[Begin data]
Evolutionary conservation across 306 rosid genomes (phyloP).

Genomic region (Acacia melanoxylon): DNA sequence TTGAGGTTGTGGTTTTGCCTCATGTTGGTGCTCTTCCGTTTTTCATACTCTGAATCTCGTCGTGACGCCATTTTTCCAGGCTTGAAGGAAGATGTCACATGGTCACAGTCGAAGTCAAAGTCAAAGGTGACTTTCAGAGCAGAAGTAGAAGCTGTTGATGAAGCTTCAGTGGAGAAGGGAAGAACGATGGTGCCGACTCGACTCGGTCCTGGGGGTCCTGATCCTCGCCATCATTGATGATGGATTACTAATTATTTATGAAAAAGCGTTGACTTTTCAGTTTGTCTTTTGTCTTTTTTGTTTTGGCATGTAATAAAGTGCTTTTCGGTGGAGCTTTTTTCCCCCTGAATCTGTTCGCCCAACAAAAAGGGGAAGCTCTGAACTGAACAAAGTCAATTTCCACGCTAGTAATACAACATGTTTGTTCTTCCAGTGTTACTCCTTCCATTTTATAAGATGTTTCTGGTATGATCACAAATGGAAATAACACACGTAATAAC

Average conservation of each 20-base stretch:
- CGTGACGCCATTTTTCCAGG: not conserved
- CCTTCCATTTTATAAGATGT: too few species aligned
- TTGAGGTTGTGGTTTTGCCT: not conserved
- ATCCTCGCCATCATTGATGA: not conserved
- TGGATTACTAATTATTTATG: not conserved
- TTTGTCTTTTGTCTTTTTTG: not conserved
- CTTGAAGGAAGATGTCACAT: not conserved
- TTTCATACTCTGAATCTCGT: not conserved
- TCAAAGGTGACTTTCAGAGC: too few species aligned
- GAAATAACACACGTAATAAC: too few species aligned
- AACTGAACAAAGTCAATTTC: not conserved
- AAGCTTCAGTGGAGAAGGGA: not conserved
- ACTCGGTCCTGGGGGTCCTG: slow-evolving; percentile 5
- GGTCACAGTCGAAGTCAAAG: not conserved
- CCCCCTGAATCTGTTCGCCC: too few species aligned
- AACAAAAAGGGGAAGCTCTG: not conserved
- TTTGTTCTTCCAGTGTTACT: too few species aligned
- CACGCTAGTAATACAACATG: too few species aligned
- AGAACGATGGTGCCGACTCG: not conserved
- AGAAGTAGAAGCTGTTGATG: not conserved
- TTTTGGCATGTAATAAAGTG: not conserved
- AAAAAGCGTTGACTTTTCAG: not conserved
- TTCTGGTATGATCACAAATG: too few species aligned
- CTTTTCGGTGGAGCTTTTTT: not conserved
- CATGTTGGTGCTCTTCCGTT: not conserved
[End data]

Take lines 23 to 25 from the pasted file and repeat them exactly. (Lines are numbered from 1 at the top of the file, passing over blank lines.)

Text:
- AGAAGTAGAAGCTGTTGATG: not conserved
- TTTTGGCATGTAATAAAGTG: not conserved
- AAAAAGCGTTGACTTTTCAG: not conserved